The Alumni Times - N.C. A&T State University Alumni Newsletter

Aggie Star’s Work on the Field and in the Classroom
Put Him in the NFL

Brad Holmes has a job many sports fans can only dream of – traveling around the country watching college football games.

As director of college scouting for the St. Louis Rams, he sees as many as 14 games per season. In between, there’s lots of film to watch. But that’s only part of the job description.

There are parts of scouting that actually do resemble a job – collecting background on players, writing reports, meetings with others in the organization. And traveling.

Holmes says that when he was scouting Brian Quick, a standout receiver at Appalachian State and now with the Cardinals, “I must have been up there 30 times that season.”

There’s a huge amount of preparation as well. For scouts, that’s a matter of studying and learning the game and the players in a deeper way than even a devoted fan could.

Holmes’s preparation began as an all-conference defensive tackle at his high school in Florida and then playing for A&T.

“I have a lot of Aggies in my family,” he says. That includes his sister, mother and dad, Mel. Mel was an Aggie football player, too. He made it to the pros as a player with Pittsburgh Steelers.

Even if seems like Holmes was destined to be an Aggie, it wasn’t settled in his mind until he came up from Tampa to visit the campus.

“I liked the campus. I liked the tradition, the atmosphere,” he says. He also liked Coach Bill Hayes’s football program, which was producing both wins and NFL draft picks.

In 1999, Holmes was a starting tackle on an Aggie team that won the MEAC championship but received no great respect from the NCAA playoff committee. A&T was seeded last and were sent off to Nashville to play top-seeded Tennessee State.

The Aggies proved themselves with a victory and moved on to play No. 2-ranked Youngstown State. That team was coached by Jim Tressel, who later won a Division I national championship at Ohio State.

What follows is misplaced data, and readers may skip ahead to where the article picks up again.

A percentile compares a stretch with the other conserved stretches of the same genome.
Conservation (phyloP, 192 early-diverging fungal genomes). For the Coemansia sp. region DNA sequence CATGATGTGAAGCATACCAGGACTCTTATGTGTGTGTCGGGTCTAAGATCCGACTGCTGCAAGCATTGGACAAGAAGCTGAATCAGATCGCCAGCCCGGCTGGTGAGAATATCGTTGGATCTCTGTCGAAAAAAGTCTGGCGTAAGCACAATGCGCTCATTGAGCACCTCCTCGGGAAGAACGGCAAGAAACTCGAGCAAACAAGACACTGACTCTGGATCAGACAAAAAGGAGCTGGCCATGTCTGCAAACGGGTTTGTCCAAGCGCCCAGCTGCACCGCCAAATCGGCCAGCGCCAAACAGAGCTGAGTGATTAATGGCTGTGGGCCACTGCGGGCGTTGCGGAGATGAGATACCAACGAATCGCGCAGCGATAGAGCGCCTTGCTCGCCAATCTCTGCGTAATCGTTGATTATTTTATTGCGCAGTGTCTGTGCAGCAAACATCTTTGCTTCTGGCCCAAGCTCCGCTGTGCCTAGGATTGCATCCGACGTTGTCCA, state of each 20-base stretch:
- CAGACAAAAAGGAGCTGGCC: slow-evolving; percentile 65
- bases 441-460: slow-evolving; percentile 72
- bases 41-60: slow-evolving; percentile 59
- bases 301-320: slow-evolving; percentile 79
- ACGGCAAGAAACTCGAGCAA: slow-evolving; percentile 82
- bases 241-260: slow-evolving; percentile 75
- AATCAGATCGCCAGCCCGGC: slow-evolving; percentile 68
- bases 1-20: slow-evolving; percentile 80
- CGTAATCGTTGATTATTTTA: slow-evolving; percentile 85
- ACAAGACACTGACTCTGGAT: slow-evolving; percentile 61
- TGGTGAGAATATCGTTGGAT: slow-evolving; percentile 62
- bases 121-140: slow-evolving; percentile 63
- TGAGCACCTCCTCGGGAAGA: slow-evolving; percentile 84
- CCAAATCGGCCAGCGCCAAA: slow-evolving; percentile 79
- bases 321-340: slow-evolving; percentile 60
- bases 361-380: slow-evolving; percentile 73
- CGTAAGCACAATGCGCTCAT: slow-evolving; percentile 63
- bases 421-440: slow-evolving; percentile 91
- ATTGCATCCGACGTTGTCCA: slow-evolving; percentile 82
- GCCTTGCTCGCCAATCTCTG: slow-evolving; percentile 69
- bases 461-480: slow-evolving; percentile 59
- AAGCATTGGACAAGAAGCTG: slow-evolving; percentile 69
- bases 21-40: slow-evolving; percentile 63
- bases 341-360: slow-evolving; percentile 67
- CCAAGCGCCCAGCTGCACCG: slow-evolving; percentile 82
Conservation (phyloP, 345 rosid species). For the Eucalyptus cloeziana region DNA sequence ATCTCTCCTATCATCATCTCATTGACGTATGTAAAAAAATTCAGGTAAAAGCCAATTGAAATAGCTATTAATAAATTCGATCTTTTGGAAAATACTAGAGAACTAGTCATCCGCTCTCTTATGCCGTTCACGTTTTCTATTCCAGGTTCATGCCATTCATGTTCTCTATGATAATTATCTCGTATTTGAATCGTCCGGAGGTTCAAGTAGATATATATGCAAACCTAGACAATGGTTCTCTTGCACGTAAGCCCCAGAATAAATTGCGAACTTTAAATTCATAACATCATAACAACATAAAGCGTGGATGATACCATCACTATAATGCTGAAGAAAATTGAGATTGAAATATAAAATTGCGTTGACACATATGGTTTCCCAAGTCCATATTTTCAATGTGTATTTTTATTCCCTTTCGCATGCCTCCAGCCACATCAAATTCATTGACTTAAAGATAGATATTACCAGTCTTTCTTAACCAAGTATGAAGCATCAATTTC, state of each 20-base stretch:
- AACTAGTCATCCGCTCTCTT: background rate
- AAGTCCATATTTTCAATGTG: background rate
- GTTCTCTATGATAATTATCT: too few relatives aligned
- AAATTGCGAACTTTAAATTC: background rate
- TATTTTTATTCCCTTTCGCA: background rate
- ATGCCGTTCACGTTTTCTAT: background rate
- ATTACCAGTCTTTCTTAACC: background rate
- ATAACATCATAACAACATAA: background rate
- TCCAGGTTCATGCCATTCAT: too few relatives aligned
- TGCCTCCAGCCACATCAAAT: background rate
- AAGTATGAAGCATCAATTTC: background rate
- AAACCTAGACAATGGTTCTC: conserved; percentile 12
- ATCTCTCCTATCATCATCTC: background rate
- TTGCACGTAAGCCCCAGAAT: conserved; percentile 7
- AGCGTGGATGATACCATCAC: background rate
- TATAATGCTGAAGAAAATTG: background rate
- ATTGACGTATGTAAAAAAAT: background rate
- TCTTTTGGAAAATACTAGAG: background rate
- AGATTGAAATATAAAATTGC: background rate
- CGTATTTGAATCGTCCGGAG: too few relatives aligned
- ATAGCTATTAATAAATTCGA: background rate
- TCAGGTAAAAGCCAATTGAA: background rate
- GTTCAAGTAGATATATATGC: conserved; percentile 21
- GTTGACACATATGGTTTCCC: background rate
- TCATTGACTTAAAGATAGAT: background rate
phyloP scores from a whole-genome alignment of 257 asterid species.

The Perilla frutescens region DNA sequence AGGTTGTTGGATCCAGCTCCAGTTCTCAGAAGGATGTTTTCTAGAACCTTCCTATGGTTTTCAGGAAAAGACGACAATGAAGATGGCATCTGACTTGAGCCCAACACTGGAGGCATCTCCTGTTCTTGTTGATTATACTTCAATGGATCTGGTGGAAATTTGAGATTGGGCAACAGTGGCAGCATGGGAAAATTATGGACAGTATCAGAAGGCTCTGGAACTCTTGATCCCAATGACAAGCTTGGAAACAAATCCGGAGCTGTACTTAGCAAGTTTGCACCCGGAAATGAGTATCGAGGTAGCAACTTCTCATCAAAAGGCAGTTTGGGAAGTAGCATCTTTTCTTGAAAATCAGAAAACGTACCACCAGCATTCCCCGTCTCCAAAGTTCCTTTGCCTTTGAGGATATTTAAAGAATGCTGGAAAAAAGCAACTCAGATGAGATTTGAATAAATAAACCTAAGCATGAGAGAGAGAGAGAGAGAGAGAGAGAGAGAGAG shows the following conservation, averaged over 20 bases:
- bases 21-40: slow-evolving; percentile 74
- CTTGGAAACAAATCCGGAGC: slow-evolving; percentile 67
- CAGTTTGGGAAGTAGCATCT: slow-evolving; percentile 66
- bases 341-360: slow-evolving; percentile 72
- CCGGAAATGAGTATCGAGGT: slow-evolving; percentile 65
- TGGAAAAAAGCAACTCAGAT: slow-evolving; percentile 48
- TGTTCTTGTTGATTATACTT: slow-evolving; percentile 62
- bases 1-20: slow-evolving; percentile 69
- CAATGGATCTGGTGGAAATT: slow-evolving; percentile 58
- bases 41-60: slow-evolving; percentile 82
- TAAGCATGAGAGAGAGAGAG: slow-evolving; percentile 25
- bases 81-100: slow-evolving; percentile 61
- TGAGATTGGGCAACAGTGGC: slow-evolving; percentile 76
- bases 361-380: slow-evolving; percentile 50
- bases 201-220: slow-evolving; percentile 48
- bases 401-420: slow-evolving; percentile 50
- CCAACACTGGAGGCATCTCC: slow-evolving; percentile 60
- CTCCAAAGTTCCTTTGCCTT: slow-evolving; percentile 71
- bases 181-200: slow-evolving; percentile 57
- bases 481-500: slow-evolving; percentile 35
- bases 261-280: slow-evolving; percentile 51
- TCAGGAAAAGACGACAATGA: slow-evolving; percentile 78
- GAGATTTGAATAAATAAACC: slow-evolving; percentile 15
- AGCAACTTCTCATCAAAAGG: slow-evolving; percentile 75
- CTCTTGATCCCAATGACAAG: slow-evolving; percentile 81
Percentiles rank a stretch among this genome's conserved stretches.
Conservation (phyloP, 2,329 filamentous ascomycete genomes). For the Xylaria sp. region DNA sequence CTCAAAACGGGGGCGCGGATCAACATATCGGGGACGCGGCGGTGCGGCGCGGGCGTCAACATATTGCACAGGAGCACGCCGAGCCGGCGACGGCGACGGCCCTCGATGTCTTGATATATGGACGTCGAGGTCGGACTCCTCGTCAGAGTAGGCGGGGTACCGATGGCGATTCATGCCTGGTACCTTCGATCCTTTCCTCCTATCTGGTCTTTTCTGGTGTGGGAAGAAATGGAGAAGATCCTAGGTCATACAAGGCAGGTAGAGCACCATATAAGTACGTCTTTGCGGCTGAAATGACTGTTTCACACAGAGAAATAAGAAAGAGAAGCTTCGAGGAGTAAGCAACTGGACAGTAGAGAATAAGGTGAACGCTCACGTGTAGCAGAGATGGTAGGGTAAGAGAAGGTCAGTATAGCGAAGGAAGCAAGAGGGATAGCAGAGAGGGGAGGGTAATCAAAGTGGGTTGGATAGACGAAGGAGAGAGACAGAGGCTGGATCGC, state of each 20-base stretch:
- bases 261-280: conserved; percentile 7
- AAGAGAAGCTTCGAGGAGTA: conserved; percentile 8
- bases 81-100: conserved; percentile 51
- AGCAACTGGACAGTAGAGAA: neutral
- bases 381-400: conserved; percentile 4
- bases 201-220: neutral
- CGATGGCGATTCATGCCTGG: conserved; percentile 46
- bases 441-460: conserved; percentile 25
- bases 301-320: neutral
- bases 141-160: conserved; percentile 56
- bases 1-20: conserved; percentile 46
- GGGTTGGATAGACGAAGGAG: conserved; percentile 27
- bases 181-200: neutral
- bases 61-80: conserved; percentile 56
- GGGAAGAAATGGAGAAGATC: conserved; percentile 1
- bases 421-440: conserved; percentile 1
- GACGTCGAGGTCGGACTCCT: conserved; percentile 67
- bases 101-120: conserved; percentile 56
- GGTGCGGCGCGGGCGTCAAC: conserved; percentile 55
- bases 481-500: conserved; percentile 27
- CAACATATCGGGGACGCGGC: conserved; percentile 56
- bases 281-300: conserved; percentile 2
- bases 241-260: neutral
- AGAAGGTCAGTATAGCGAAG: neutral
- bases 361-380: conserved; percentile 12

“They beat us pretty good up there,” Holmes recalls. Even that’s a good memory, though, one buoyed by teammates who “were so passionate and played so hard.”

“It was a great experience,” he says.

Team captain, four-year letterman, member of a championship team. That’s pretty good college football experience, but what actually got Holmes into the NFL was what he did in the classroom. He was a public relations major and spent his rookie season in the pros as a PR intern. It was a good place to start, but Holmes wanted something else.

“I knew I wanted to go into scouting after I stopped playing,” he says.

He struck up a friendship with Wilbert Montgomery, two-time All Pro running back and then a Rams coach.

“Wilbert and I had a bond,” Holmes says. They talked often. “One day he said, ‘Why aren’t you scouting?’”

Montgomery helped the PR intern become a scouting intern. Having been a PR major, Holmes knew how to write clearly and persuasively, a vital skill when success depends not only on evaluating players but also on being able to communicate your impressions to decision-makers in the front office who haven’t seen what you have.

Holmes became an area scout, concentrating on a specific region, and now he’s risen to director of college scouting. It’s more responsibility, but it hasn’t changed his work very much.

“I only know one way – hit the road, see as many games as you can,” he says. “I always want to be on the road.”

Now in his 12th year with the Rams, Holmes finds the reality of scouting is both hard work and great rewards.

“It’s definitely great doing what you love to do, what you have a passion for.”

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